Nebraska Ebike Laws - What Are The Restrictions?

Last Edited
May 5, 2022

Nebraska ebike laws

Nebraska has traditionally not been a very bike-friendly state. Antiquated laws, such as not being allowed to ride on the road, if there were bike paths or bike lanes, trails alongside the road, have been on the books in Nebraska up until 2016.

That said, there have been some recent changes to the laws that make Nebraska ebike laws more friendly towards cyclists and more in line with the ebike laws in other states.

What is the definition of electric bikes in Nebraska?

Nebraska classifies an Ebike as being powered by pedals or an electric motor up to 750 watts but limited to no more than 20 mph. This means that Class 1 and Class 2 Ebikes are permitted in Nebraska, but higher-speed Class 3 E-bikes are not allowed.

Do you need a license, insurance, or registration in Nebraska?

In Nebraska, e-bike owners can purchase e-bikes and don't require licensing, insurance, or registration.

What is the helmet law in Nebraska?

Nebraska's law does not specifically require helmet usage while a person is on an electric bike.

What is the age restriction for e-bike riders?

Currently, there are no age restrictions for a person to ride an electric bike. Parents or guardians are responsible for the actions of children under the age of 16.

Young man riding an electric bike

Electric bicycles in Nebraska

The state of Nebraska classifies Ebikes as motorized vehicles and, as such, they should obey the same rules of the road as motorists. One restriction to be aware of though, is that bicycles are not allowed to ride on interstate highways or freeways in Nebraska. (a freeway is defined as a fully access-controlled highway with “no” at-grade crossings).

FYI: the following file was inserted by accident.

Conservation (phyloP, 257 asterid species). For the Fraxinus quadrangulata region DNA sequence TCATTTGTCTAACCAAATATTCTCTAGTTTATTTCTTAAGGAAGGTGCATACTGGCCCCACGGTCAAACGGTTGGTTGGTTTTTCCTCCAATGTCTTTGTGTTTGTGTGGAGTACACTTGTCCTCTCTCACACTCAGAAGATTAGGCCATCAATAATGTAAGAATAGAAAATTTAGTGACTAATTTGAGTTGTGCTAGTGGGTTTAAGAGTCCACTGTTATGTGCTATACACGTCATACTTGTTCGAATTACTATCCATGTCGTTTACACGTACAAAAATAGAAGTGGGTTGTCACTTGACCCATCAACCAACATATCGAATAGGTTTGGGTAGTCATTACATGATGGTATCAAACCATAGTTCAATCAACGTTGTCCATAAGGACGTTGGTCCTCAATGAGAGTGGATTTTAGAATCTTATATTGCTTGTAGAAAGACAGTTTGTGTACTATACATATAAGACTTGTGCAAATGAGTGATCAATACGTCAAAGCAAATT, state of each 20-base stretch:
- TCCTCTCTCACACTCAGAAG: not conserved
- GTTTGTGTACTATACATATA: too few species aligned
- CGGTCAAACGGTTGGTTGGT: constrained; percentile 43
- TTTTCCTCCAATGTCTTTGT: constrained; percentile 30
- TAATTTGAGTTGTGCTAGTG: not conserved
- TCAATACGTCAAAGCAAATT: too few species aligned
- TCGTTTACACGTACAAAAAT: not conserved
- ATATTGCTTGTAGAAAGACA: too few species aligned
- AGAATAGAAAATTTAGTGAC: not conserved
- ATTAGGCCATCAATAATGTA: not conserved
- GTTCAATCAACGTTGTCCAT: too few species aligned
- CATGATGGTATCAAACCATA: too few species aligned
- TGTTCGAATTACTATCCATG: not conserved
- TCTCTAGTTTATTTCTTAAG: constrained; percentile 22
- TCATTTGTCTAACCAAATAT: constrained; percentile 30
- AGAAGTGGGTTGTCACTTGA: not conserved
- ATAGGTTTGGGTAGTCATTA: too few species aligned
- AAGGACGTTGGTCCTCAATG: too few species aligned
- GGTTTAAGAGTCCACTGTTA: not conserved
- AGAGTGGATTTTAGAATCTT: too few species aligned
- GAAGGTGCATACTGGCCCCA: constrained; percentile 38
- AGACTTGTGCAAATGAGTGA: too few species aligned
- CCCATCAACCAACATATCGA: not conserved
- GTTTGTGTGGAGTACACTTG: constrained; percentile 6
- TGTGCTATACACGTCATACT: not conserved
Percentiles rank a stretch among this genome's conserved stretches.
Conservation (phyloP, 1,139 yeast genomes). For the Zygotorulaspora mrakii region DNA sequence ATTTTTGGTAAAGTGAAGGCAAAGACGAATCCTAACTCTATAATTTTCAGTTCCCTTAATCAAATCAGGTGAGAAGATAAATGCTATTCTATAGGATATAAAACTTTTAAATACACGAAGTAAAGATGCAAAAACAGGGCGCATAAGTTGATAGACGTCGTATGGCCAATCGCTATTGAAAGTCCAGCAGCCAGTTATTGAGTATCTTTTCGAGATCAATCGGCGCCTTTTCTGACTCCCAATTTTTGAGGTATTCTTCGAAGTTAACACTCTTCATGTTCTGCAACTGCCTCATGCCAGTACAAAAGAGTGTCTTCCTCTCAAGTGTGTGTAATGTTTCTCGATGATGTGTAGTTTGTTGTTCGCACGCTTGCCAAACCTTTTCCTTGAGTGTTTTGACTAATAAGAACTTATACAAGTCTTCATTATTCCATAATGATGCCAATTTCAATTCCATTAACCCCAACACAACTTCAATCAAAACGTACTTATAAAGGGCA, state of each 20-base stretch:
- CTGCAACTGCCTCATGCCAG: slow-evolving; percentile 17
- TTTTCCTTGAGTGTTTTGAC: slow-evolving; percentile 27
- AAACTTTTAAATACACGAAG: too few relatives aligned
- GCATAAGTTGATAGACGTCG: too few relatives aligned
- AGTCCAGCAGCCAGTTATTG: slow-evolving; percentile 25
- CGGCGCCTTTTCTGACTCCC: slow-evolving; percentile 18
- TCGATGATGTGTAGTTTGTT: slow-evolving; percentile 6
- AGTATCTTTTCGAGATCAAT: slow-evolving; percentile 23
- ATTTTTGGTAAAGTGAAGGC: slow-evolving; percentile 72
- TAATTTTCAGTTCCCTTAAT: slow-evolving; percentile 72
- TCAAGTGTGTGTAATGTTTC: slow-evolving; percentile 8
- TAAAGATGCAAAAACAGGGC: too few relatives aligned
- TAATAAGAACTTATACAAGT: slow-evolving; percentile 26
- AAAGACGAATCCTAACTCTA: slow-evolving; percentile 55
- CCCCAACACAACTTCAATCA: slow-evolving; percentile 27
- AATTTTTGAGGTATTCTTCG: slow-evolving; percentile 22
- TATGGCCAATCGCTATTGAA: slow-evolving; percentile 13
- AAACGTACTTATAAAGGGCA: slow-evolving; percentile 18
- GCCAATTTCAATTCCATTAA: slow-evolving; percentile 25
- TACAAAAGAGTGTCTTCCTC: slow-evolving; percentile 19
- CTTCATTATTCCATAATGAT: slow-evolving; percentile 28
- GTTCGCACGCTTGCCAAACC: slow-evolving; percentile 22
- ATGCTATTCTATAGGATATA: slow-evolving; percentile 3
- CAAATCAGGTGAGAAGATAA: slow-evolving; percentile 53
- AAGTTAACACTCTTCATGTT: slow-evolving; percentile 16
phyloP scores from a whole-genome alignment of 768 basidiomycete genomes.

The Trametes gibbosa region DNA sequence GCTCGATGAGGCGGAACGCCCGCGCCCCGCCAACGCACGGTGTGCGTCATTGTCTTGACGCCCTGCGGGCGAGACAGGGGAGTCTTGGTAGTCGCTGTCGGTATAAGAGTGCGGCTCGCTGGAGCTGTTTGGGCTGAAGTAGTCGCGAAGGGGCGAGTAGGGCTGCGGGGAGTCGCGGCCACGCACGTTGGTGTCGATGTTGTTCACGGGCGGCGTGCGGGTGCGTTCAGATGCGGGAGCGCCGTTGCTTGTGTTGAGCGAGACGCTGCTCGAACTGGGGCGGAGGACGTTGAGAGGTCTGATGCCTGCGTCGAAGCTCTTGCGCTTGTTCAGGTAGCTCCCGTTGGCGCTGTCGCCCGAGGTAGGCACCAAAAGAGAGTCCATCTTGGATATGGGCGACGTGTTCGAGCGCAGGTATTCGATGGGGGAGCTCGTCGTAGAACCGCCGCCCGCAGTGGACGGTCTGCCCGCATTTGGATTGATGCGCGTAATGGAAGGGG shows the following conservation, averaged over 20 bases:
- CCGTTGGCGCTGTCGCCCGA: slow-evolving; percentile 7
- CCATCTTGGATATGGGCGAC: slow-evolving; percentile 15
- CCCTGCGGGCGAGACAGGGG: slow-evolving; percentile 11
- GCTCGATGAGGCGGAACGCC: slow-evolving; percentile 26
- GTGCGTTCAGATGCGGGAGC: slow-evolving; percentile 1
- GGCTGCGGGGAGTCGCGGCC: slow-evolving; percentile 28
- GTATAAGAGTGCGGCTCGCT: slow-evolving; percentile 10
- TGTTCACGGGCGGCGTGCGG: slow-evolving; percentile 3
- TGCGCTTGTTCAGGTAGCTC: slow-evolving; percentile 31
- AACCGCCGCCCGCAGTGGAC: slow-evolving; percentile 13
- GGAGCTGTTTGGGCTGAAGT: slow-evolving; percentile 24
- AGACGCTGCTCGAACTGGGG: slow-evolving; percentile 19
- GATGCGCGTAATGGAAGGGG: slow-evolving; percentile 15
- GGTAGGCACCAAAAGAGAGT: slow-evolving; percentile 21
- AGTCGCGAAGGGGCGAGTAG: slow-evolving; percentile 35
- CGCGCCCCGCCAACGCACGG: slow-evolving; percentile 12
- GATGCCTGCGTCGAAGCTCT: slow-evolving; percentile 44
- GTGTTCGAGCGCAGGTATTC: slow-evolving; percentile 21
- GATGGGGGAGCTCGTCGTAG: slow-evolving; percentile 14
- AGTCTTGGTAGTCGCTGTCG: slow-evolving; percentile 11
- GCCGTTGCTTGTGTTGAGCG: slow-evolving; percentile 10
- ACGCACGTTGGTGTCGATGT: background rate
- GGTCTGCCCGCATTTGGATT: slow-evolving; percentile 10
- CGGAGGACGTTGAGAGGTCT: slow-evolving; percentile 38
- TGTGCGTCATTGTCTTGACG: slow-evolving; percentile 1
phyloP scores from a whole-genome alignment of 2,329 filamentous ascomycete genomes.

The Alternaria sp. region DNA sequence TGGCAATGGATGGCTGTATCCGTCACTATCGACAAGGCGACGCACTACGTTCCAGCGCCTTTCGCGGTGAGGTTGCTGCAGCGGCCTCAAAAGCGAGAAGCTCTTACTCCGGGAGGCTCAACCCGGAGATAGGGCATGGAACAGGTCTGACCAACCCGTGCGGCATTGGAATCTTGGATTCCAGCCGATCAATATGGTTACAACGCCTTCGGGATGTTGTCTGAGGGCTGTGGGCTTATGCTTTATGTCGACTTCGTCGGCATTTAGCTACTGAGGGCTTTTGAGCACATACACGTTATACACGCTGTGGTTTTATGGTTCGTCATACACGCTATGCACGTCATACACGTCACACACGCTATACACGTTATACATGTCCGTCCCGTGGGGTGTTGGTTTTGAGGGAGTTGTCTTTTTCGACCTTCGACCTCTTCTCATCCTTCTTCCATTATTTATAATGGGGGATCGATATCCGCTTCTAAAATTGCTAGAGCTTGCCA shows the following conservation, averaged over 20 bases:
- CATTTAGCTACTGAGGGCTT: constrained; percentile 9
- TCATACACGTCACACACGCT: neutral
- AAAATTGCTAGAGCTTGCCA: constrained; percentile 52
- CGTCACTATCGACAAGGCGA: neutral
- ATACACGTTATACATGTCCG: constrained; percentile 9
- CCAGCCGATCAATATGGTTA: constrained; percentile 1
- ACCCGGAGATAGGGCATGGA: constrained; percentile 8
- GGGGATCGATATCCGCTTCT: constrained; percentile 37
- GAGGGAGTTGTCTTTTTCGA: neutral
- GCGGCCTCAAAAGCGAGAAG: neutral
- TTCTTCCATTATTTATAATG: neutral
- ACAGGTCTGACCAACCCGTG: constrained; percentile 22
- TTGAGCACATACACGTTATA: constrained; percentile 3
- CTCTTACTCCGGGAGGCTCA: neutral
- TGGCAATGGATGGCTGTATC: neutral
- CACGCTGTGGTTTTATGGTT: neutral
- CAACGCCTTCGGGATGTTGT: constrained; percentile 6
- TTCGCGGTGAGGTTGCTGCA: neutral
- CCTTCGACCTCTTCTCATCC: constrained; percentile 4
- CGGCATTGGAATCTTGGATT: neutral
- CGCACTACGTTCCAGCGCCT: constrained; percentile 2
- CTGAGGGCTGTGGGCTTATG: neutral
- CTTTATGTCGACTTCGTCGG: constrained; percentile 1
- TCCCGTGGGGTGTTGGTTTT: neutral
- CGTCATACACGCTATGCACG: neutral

All bicycles, electric or regular, must ride single file on roadways and stay as far right as possible while traveling with the flow of traffic. If you must cross or turn from a highway or roadway you are required to "signal" your turn if you leave the shoulder and you must yield the right-of-way to all other motor vehicles.

Although Nebraska has laws that require reflectors and lights on bicycles for riding at night, the Nebraska State Patrol does not recommend riding a bicycle on rural state highways at night due to the higher speeds and reduced visibility.

Ebike Crosswalk Law In Nebraska

A bicyclist riding a bicycle on a sidewalk or across a roadway or shoulder in a crosswalk shall have all the rights and duties applicable to a pedestrian under the same circumstances but shall yield the right-of-way to pedestrians. Nothing in this subsection relieves the bicyclist or the driver of a vehicle from the duty to exercise care.

Three classifications of electric bikes

Understanding the classifications of electric bikes is also important. Most states adopt these guidelines for regulations to make sure that electric bikes are well regulated to prevent any accidents and protect others around you.

Here are the three classifications of electric bikes:

Class 1 E-bikes

Class-1 E-bikes are pedal-assist-powered electric bikes that may reach a maximum speed of 20 mph with human assistance.

A pedal-assist device will detect pedal tempo by measuring the amount of force exerted by the pedal. This design makes great use of bike trails, other public trails, or street biking.

Class 2 E-bikes

Class 2 models are motorbikes powered by pedals OR hand throttle that travel at a max speed of 20 mph. Although they are no quicker than a Class 1 e-bike, they often are seen being considered motorized vehicles based on the fact that they have a hand-controlled throttle.